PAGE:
Should I sedate my dog for the flight?
“It will usually not be acceptable for you to sedate your dog as this can be dangerous, resulting in cardiac or respiratory compromise,” Dr. Simon said. “This is especially true in snub-nosed dogs, such as pugs and shih tzus.”
Sedated dogs can’t balance themselves during turbulence and aren’t able to maintain their body temperature (aka thermoregulate), which can be pretty dangerous.
“I do, however, encourage natural calming products to help animals cope with the stress of flying,” Dr. Roberts said. “These include over-the-counter calming tablets or chews and pheromone sprays or collars. I generally advise starting to use the product two days before flying and continuing two days after arriving.”
How much does it cost to fly a dog internationally?
The cost of flying your dog internationally will depend on several factors, including the airline, the size of your pet and your final destination — but you can expect it to be pretty expensive in any case.
“Traveling with your pet is not cheap,” Dr. Simon said. “Expect to spend thousands of dollars on a one-way ticket.”
If your pet’s flying in the cabin, it usually won’t be as expensive, though. “The cost will always be more if your pet is flying in cargo rather than onboard with you,” Dr. Simon said.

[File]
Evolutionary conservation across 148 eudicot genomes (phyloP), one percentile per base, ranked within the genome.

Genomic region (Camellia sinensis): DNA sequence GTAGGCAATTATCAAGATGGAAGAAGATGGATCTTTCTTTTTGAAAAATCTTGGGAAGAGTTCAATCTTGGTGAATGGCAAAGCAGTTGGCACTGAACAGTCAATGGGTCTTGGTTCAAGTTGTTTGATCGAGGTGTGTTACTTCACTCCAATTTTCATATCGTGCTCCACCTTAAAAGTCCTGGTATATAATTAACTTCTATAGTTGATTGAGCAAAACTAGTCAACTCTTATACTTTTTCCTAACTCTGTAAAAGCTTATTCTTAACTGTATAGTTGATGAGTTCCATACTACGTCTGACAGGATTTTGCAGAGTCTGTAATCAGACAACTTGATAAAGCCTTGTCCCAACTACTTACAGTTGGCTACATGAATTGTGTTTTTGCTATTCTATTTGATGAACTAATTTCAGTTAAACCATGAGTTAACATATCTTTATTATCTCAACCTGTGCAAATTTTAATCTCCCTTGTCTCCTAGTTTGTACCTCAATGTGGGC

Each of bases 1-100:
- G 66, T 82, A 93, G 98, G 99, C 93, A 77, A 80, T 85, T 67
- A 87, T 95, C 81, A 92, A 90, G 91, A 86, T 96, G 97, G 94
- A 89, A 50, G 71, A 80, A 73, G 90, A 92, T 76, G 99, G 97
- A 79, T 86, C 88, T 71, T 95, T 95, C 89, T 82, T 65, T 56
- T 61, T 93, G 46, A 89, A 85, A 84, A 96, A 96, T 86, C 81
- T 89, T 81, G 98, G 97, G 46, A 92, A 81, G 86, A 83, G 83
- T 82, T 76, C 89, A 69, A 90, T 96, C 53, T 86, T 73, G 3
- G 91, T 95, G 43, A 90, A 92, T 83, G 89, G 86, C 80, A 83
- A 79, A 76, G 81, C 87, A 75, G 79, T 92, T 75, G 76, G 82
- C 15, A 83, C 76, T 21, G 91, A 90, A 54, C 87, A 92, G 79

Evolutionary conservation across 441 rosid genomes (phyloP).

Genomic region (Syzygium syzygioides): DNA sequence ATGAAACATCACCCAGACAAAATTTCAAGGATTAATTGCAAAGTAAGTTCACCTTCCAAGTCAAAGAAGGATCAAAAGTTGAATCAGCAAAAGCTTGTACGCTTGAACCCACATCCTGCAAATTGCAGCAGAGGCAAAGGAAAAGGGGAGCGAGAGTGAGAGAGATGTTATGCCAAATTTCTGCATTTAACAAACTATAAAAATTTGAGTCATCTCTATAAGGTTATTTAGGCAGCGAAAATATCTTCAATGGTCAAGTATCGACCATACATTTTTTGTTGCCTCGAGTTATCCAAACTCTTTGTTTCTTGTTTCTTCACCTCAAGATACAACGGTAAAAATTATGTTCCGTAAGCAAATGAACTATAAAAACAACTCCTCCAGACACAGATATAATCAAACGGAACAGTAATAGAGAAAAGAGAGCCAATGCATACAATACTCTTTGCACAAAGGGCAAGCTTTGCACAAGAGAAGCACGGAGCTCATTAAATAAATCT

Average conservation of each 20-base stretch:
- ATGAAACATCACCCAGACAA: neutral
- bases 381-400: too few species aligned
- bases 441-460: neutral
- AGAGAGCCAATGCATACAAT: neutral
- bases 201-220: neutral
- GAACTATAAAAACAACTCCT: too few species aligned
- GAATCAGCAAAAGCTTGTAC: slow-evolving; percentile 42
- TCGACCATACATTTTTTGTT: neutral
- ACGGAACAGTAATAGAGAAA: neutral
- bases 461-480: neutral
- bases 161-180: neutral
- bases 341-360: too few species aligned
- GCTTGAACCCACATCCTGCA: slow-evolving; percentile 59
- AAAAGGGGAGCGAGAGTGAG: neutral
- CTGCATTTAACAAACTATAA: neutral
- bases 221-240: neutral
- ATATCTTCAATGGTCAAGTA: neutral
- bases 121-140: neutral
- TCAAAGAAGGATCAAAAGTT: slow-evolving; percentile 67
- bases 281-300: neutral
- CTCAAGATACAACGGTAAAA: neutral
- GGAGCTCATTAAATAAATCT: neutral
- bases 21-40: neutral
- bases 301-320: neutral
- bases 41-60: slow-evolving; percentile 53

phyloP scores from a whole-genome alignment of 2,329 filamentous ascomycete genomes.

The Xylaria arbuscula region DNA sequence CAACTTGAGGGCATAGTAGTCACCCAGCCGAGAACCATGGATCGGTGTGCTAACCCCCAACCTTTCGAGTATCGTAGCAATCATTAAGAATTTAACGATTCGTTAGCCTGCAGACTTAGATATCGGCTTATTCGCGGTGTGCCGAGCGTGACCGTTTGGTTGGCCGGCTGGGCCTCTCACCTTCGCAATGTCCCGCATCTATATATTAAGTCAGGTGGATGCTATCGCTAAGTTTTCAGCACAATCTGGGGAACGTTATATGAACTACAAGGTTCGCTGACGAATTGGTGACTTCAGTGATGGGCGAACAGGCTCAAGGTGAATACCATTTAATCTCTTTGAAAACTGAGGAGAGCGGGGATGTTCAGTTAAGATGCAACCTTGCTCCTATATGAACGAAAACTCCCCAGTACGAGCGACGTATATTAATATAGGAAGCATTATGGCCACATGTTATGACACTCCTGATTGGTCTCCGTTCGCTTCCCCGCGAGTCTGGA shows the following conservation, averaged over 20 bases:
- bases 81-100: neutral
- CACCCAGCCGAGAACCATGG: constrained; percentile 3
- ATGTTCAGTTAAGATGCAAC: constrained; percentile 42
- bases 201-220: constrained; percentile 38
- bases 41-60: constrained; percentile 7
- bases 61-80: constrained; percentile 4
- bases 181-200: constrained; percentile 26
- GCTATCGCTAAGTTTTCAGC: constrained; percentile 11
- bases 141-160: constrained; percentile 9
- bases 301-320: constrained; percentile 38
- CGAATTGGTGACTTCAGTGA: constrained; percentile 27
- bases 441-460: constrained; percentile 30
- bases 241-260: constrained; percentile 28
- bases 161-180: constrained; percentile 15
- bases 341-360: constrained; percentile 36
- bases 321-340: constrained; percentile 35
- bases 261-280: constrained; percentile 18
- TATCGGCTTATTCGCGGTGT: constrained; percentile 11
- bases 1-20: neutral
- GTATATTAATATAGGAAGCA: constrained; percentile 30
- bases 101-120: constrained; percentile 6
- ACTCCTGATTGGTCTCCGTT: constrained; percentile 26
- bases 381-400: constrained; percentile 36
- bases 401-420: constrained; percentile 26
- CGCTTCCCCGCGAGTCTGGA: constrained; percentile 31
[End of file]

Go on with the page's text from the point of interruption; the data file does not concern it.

What is international dog shipping?
If you don’t plan on traveling with your dog, you can choose to use an international shipping service.
“This is a company that should handle your dog’s travel for you, taking your stress away,” Dr. Simon said. “While convenient, be prepared to pay a lot for this service.”
For some airlines, you might actually be required to ship your dog.
“Some airlines (such as British Airways) don't allow you to book your dog into the hold yourself and will only allow this through third-party services, [known as] their ‘partners,’” Smith said. “This way, they control the quality of the crate and minimize the risks to all involved. Depending on the 'service' you buy, they'll even cover the veterinary health checks, wormers and such before you fly.”
Can service dogs travel internationally?
Service dogs can absolutely travel on international flights. “They have the privilege of traveling in the cabin — because they will be needed there, too,” Smith said.
You’ll need to provide proof that your pup is a service animal, so make sure to bring proper documentation.
Flying with a dog internationally can definitely be overwhelming for you and your pup, but if it needs to be done, make sure to follow these tips to make sure it goes as smoothly as possible.